…2-day conference opens Friday
The University of Warwick’s Yesu Persaud Centre for Caribbean Studies and the University of London will be commemorating the centenary of the abolition of Indian indentureship in a two-day International Conference on the history and culture of Indian workers from 1838 to 1917, and the contemporary reality of migration to the Americas.
Some 45 scholars and writers from all parts of the world will gather at Senate House on October 6 and 7 to present papers on a variety of subjects, including the situation of Bhojpuri women in Mauritius and Suriname; Mauritian Hindi poetry and drama; Land issues in Fiji; the statutes of colonial Natal; the Indo-Caribbean Diaspora in the USA; Post-Indenture Trinidad and Tobago and Indian settlements in Guyana.
An original aspect of the Conference will be comparative studies of Chinese migration to the Region, including to Cuba and other Spanish colonies. Two volumes of scholarship will be published from a selection of the papers given, and the Commonwealth Foundation will be funding the publication of an anthology of creative writing by descendants of Indian indentured workers, with poetry and prose from nearly 50 writers from South Africa, Fiji, Guyana, Mauritius, Canada, Trinidad, India, Pakistan, Bangladesh, the USA and Canada.
“There are two distinctive aspects of the Conference,” says co-organiser Professor David Dabydeen.
“Firstly, the scope of the enquiry, covering practically all countries affected by Indian indentureship. Secondly, the majority of papers are being presented by young female scholars, many of whom will place women at the centre of the indentureship experience, whereas before they were largely omitted in historical accounts. My co-organisers, Dr Maria Kaladeen (School of Advanced Studies, London University) and Professor Tina Ramnaraine (Royal Holloway College, London University) are to be thanked abundantly for the Conference’s emphasis on women, and for the enormous effort they have put in to ensure the presence of women scholars and writers globally.”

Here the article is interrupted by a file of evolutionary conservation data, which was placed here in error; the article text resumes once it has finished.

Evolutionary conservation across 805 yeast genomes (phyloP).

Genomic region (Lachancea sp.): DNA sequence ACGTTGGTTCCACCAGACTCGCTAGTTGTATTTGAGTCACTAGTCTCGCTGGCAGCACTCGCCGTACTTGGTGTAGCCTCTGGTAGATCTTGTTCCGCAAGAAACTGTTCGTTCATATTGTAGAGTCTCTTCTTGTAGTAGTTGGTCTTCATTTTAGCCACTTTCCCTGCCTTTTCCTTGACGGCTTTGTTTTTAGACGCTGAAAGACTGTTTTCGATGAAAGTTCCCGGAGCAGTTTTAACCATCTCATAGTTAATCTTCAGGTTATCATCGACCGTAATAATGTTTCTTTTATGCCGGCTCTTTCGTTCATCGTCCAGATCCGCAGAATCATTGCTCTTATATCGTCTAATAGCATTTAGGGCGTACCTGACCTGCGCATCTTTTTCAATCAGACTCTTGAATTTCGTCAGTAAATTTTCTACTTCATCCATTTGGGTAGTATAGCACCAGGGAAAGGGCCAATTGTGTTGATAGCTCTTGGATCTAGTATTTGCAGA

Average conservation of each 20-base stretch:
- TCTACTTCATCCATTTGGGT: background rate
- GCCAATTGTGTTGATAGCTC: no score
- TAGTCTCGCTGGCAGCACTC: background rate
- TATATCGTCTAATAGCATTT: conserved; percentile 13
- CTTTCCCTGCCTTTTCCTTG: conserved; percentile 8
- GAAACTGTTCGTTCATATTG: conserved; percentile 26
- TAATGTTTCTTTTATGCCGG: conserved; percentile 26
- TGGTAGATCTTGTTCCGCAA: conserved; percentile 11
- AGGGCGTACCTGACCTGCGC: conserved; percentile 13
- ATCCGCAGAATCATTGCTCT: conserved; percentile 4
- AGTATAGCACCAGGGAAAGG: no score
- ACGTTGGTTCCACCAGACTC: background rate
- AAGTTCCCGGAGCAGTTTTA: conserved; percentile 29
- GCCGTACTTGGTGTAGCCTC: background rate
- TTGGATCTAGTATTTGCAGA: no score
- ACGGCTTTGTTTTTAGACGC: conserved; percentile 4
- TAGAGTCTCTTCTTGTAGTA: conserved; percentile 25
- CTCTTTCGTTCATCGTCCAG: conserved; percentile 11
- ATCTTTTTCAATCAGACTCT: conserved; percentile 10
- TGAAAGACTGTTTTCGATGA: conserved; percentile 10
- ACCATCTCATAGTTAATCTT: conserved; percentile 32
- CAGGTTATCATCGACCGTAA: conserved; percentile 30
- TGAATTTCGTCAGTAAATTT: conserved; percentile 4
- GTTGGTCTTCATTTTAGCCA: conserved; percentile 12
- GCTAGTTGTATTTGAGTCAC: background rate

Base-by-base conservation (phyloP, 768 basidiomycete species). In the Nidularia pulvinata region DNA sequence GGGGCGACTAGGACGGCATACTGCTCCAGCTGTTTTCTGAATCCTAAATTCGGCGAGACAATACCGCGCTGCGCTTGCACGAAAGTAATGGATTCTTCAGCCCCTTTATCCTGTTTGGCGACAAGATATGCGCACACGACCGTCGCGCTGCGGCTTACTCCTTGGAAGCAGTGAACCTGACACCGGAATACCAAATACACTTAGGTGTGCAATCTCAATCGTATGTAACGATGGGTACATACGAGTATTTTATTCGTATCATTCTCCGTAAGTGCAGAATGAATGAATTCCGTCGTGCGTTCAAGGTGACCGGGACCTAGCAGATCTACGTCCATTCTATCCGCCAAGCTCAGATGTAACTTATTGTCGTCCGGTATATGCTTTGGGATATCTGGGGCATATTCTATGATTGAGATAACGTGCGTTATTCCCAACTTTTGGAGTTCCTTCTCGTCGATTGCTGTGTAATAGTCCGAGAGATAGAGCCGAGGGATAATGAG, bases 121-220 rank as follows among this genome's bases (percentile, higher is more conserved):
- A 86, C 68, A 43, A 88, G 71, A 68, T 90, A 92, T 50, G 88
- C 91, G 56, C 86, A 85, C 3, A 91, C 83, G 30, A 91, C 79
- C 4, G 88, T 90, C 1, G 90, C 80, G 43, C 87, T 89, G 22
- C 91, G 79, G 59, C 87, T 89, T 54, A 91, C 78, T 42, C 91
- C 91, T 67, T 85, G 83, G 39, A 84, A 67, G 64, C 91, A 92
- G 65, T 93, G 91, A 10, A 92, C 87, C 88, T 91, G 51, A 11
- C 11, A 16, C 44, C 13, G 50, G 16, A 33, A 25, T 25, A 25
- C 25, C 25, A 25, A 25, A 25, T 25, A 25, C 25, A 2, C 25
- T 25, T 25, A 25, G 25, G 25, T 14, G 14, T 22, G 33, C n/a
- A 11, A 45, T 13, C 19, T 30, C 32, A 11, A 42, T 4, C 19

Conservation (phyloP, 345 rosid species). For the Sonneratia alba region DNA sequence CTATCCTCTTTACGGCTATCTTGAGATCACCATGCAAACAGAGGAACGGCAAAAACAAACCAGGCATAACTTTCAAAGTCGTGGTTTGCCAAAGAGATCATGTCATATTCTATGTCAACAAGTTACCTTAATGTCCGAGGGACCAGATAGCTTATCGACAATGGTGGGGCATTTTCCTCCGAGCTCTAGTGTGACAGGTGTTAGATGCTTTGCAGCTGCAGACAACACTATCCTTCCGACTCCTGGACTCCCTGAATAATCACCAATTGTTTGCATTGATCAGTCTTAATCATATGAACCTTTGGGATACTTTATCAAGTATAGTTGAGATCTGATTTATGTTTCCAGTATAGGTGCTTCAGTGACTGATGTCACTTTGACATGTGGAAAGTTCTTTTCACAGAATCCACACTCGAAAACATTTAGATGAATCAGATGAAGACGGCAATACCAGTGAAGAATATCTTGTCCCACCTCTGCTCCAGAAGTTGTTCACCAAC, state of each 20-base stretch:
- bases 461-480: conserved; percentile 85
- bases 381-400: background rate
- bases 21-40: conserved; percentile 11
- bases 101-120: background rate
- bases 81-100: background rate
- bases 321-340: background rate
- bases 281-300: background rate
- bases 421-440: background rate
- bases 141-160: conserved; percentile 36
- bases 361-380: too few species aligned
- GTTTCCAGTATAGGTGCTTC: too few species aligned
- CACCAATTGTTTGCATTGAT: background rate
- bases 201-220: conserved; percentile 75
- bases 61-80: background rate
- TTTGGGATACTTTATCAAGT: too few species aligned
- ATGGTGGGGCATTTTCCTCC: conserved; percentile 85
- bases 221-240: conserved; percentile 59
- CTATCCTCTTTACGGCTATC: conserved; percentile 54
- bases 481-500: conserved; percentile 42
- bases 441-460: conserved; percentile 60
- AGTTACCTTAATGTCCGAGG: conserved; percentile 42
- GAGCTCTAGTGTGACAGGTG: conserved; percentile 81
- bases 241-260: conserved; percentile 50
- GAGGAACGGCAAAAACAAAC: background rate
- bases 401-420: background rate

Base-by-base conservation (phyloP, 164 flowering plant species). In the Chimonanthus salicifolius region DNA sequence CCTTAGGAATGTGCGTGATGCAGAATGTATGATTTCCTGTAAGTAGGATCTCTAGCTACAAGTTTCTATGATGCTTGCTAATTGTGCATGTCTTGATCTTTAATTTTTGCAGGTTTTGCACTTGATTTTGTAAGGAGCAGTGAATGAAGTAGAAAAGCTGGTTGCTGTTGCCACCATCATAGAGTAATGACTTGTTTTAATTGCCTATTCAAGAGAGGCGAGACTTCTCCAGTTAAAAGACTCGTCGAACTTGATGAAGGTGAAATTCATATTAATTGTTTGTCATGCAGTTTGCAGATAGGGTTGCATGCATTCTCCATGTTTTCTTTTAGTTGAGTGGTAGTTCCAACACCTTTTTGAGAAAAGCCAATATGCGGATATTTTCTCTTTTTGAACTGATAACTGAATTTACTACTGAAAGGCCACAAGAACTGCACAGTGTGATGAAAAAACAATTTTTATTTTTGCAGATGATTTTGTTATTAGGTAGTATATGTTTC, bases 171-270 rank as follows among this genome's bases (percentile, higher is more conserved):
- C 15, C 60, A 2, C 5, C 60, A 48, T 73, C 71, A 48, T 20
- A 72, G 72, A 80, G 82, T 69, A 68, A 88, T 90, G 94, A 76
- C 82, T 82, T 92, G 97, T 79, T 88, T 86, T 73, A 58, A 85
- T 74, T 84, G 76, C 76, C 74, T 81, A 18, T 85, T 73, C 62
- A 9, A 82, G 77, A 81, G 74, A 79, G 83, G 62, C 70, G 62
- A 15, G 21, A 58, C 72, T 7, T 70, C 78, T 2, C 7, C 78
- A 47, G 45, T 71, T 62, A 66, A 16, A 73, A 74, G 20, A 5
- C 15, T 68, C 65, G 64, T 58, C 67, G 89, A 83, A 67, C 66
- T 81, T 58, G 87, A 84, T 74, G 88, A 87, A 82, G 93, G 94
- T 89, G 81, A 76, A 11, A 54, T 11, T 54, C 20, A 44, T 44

A highlight of the Conference will be the inaugural Gafoor Lecture in Indian Indentureship, which will be given by the doyen of Indo-Caribbean Studies, the Trinidadian scholar, Professor Brinsley Samaroo. Funded by the Gafoor Foundation, the lecture will be on Islam in the Caribbean, and will reveal how the Holy Koran was first brought to the Caribbean by enslaved Africans who were Muslims, and Islam practised in the Region by Africans before Indian arrival.
According to Dabydeen, the Universities of Warwick and London will be organising annual Gafoor Lectures for the next 15 years.
“The Gafoor Lecture and the following Gafoor Lectures will be filmed and put on the social media so that anyone anywhere can access them free of charge. The International Conference itself will be similarly filmed and made available on the Internet. Our future plans are to organise joint scholarly events in all the countries affected by indentureship,” Professor Dabydeen said.
Britain is an appropriate place to begin this global outreach since Britain was responsible for what has been called the “new system of slavery”, Dabydeen added.